In the vice presidential debate, Republican Mike Pence tried to skewer Hillary Clinton by talking about the multi-billion dollar Clinton Foundation. Pence recycled a flawed GOP talking point that the foundation is a cash cow to enrich the Clintons and their friends.
"10 cents on the dollar from the Clinton Foundation goes to charitable causes," Pence said.
This is based on a misunderstanding of how the foundation operates. In brief, it raises money to deliver services and projects itself. The amount of money it gives away as grants is a small sliver of its activities.
We’ll use the Clinton Foundation’s most recent IRS tax form, for 2014, as an example. (It starts on Page 28 of this document.) The foundation reported total expenses in 2014 of a little over $91 million but grants of just $5.1 million. That’s close to 6 percent of the foundation’s money being spent on grants.
But that doesn’t mean everything else is overhead, people who monitor charities and their practices say, or that only 10 cents of every dollar went to a charitable cause.
"Although it has ‘foundation’ in its name, the Clinton Foundation is actually a public charity," Brian Mittendorf, a professor of accounting at Ohio State University’s Fisher College of Business, wrote in the Chronicle of Philanthropy. "In practical terms, this means both that it relies heavily on donations from the public and that it achieves its mission primarily by using those donations to conduct direct charitable activities, as opposed to providing grants from an endowment."
What are some of the foundation’s programs?
The Clinton Development Initiative helps farmers in Malawi, Rwanda and Tanzania raise more crops and get higher prices at the market.
The Clinton Health Access Initiative, for instance, has gotten credit for providing access to lower-cost drugs for millions of people with HIV/AIDS.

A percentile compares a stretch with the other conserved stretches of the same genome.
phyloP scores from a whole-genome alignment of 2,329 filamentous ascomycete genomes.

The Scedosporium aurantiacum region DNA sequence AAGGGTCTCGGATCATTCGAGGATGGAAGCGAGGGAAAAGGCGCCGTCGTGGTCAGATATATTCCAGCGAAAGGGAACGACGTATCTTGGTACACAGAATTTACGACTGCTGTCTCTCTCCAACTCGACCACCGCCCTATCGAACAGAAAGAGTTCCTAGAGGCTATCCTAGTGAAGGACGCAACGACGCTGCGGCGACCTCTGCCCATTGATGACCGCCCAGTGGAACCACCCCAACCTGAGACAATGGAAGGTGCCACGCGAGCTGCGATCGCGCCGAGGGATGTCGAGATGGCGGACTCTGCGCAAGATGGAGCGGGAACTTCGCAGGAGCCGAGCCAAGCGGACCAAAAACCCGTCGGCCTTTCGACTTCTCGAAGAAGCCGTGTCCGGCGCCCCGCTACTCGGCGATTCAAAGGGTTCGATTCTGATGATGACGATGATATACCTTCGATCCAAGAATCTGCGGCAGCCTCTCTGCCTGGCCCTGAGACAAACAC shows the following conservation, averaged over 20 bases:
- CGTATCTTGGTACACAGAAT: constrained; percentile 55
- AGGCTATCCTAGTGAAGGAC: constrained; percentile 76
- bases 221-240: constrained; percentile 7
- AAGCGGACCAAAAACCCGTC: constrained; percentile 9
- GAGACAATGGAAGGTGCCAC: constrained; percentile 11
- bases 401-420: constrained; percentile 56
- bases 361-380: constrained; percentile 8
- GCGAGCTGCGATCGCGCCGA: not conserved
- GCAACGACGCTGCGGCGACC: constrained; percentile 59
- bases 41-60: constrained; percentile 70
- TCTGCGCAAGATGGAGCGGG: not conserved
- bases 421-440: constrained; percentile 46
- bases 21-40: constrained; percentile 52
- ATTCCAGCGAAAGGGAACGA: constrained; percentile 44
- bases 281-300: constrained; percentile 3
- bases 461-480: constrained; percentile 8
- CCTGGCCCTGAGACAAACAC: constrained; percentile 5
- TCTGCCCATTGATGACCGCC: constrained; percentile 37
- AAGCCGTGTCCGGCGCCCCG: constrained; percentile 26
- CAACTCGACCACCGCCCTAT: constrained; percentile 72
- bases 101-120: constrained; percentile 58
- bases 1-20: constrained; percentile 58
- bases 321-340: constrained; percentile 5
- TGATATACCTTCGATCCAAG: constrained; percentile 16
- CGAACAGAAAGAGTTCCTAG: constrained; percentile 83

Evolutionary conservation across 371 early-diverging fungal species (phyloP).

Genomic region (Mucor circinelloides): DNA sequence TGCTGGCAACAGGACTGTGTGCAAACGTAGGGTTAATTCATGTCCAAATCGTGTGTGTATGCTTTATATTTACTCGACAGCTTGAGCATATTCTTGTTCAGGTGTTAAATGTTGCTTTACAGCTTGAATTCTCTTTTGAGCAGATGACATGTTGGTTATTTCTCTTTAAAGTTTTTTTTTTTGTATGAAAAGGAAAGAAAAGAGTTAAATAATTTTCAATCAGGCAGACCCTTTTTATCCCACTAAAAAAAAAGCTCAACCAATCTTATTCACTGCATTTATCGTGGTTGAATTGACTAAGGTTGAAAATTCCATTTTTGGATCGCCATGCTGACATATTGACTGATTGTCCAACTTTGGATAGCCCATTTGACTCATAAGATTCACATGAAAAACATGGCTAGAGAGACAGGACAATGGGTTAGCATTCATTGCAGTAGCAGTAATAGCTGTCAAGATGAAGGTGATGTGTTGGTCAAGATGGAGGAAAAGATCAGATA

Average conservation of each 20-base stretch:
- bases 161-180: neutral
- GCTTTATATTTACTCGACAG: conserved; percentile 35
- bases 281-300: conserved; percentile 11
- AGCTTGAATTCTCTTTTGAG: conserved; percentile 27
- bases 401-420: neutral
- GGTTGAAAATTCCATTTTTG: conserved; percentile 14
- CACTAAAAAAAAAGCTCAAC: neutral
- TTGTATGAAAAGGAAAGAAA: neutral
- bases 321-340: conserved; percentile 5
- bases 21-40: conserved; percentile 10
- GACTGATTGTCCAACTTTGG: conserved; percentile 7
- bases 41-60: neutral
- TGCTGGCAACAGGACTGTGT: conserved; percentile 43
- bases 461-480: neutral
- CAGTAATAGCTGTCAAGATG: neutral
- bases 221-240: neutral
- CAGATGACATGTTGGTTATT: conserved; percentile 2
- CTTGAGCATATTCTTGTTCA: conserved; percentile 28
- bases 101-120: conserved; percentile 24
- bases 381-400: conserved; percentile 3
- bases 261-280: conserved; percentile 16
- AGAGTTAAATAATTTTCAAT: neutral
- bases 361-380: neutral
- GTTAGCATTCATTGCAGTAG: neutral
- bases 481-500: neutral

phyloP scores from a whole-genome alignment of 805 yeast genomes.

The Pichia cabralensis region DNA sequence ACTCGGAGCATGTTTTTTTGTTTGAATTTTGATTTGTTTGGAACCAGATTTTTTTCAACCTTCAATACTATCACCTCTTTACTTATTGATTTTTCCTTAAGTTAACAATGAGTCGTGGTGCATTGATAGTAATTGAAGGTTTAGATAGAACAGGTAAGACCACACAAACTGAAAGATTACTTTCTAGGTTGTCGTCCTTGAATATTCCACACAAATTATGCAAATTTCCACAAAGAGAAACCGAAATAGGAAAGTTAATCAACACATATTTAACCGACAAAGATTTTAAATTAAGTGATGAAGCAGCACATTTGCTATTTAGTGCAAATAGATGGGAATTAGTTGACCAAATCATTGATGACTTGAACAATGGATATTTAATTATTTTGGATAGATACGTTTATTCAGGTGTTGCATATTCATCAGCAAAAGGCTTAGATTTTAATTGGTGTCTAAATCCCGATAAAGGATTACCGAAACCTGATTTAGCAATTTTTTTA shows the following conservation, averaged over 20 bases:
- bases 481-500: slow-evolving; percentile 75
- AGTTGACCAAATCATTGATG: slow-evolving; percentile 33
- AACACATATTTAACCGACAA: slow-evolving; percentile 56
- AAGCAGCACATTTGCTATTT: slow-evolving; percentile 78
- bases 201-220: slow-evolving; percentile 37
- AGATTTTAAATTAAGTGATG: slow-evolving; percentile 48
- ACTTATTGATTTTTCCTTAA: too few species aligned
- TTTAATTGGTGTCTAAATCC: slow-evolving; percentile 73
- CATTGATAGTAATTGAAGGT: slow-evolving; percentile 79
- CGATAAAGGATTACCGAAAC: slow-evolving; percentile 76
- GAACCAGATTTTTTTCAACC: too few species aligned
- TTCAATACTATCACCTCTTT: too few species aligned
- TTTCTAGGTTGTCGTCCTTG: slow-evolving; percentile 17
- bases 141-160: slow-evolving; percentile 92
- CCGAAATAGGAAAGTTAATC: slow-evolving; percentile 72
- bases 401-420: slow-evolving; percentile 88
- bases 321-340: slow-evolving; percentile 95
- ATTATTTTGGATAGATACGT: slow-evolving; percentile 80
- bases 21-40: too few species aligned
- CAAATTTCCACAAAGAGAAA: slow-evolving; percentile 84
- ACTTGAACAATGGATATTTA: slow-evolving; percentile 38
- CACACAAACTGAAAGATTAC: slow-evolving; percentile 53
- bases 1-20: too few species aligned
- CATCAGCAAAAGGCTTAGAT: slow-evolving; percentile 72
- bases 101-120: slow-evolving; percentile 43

Financial statement rules require a nonprofit to split its expenses between program services, fundraising and management/general costs (the latter two are collectively what are referred to as "overhead"), Mittendorf told us.
He said that in 2014, 87.2 percent of the Clinton Foundation’s expenses were on program services.
"Of course, this only speaks to how the organization used its funds and not whether that 87.2 percent was allocated to the most effective program efforts, but it is all we have in terms of verifiable data on this question," Mittendorf said.
The American Institute of Philanthropy’s Charity Watch, reached the same conclusion. It has given the Clinton Foundation an A rating and says it spends only 12 percent of the money it raises on "overhead."
"The Clinton Foundation is an excellent charity," Charity Watch president Daniel Borochoff said Aug. 24, 2016, on CNN. "They are able to get 88 percent of their spending to bona fide program services and their fundraising efficiency is really low. It only costs them $2 to raise $100."
Other Republican critics of the foundation have used slightly higher figures than Pence. Republican National Committee chair Reince Priebus said the foundation only spent 20 percent on good works. Conservative radio talker Rush Limbaugh said it was 15 percent. Those are inaccurate, too.
Pence said 10 cents on every dollar from the Clinton Foundation goes to charitable causes. While it’s true that the foundation gives away in grants a small fraction of its resources, about 87 percent of its expenses go toward services it provides directly.
A leading expert in the finances of philanthropies, Mittendorf, says that while the Clinton Foundation calls itself a foundation, it operates like a public charity. Mittendorf cautioned that while the dollar amounts are clear and verified, that is no guarantee that the programs are effective and efficient. However, that is not the criticism Pence raised.
We rate this claim False.